Month: March 2011

New Study: Food Packaging Impacts BPA Levels in People

It seems that plastics are being more and more closely scrutinized for their potential role in impacting our health (not to mention the environment).  This new study asked the question, “What happens when you remove BPA from your diet?”  To get to the answer they replaced common food packaging for families for three days – and the results? Their individual BPA levels dropped more than 60% – that’s right more than 60% in just three days, amazing. And it wasn’t just BPA they tested for, they also tested for phthalates (DEHP and others) and other hormone-disrupting chemicals and every level dropped.

How’d they do it? They replaced canned or plastic packaged food with fresh foods for three days, testing families before, during and after. You can get the full details of the study here.  What really strikes me though, is the dramatic impact after only three days.  The takeaway from The Breast Cancer Fund and Silent Spring Institute which conducted the study:

“…you can reduce your BPA exposure by cooking fresh foods at home, avoiding canned foods, choosing glass and stainless steel food and beverage containers, and not microwaving in plastic.”

Better still, they offer a handy wallet card or mobile card listing 10 top packaged foods to avoid.  They also recommend using glass or stainless steel food and beverage containers.

The study was conducted by Breast Cancer Fund and Silent Spring Institute, with funding from the Passport Foundation.

Amping Up the Durometer: Building a Stronger Cap

You know glass can be technical, but so can silicone. Our grippers and cap are made of 100% food-grade silicone and we use a durometer to measure its density or firmness. (Feel free to use that in your next Words with Friends game.)  The durometer we have ensures that the material will hold its shape and maintain the seal on your glass water bottle. 

This past week, we made a move to amp up the durometer of our caps. Why? While it functions perfectly this move to a slightly denser cap ensures that if you bumped that cap with your fingers or hand, it wouldn’t just pop-off.  So now you have a fully-sealed, bump-proof cap. And a great new word to play.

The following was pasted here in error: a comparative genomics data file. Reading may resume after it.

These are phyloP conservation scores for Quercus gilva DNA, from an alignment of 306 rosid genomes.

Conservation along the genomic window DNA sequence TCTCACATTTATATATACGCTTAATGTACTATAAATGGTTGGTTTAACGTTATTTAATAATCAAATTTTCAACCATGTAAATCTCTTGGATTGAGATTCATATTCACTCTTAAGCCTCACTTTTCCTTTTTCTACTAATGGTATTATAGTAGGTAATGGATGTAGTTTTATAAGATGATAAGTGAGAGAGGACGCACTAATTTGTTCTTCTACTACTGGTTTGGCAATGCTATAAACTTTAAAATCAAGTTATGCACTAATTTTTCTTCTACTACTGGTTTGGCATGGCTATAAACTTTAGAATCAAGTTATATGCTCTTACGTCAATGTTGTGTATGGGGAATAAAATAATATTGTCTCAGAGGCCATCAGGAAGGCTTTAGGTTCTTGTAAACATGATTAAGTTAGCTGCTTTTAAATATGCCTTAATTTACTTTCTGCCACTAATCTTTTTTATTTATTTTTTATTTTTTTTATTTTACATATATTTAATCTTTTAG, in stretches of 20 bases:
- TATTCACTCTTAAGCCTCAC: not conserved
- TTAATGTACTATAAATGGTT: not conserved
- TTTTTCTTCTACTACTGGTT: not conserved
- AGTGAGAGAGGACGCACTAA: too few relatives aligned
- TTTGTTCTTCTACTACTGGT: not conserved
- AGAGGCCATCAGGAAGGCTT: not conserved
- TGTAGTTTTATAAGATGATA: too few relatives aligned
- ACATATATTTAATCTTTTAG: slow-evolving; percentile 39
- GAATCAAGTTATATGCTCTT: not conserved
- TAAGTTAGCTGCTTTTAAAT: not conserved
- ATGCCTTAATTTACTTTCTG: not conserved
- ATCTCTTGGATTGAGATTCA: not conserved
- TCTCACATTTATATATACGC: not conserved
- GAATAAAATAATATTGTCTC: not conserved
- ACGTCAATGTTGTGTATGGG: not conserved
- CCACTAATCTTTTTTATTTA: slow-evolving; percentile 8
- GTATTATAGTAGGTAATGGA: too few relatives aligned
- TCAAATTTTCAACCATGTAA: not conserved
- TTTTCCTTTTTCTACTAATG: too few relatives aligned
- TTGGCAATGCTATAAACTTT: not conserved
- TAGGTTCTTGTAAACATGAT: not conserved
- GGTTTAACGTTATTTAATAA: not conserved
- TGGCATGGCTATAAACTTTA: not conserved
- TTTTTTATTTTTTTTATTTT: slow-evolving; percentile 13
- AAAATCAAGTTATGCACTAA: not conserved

And if you want a bit more of the science of how we measure – durometer ratings go from “A” to “D” and from low numbers to high numbers.  So a piece of silicone with an A20 rating, think of a flexible food mat, is much more flimsy than a piece with a rating of D70, think of a rollerblade wheel.  Can we get this nerdy? For a better bottle, we can.

How Clean Do Recyclables Need to Be?

So I’ve had this question for longer than I care to share – how clean do the recyclables I put at the curb need to be? You know, you have the plastics, the cans, the glass, the cardboard and paper – but just how clean does that salsa jar really need to be?  To find the answer, I called my local waste company that manages our curbside recycling and here’s the journey they take:

Our recyclables are gathered together in one by bin by our local waste company.  Their journey takes them to a processing center where they are sorted, first, by type – plastic, paper, aluminum, cardboard and non-recyclable). From there, they are sorted by quality or what you and I would call cleanliness.  The cleanest stuff gets a go ahead while dirtier materials head off to get a better bath.  After that, all materials are given a good basic washing before being recycled. (Wouldn’t you love to see the size of those cleaning machines?!)

Do you need to clean it before you recycle it?  It helps shorten the journey from trash to usable recycled material and it saves on water. So before you chuck the salsa jar into the recycle bin, give it a good rinse – because now you know.

New Study Confirms Everyday Plastics Leach Chemicals

Should we all be surprised?  A new study from the researchers at Environmental Health Perspectives confirms that plastics – from plastic sippy cups to plastic water bottles to plastic wrap – release chemicals that mimic the sex hormone estrogen. 

The researchers bought more than 450 products that come in contact with food or beverage from your everyday stores like Whole Foods and Walmart.  In lab testing, which isn’t as volatile as the real-world where we get hot sun, cold refrigeration, microwaves and freezers, more than 70% of the products leached estrogenic chemicals.

This chemical release even happens from BPA-free plastic, long thought to be the only plastic chemical culprit to potentially affect our health. In the study, researchers took plastic water bottles and plastic baby bottles that are BPA-free and 100% of them leached estrogenic chemicals.

You can read the full study here and decide for yourself. For our team at BottlesUp, you can understand why we’re committed to zero plastics in our products and our packaging.  Join in and take a vow now to minimize plastic and when you can – go glass.

Take a Look! BottlesUp at the 2011 Housewares Show

Finally back in the office and I had to share some great photos from our debut at the 2011 International Home & Housewares Show in Chicago.  We were in a wonderful section of the show, Discover Design, highlighting products that blend beautiful design with great function.  We wanted our booth to highlight the product and also stand out – our blue definitely popped out and the wood floor was a great way to stand out. Take a look:

What do you think?

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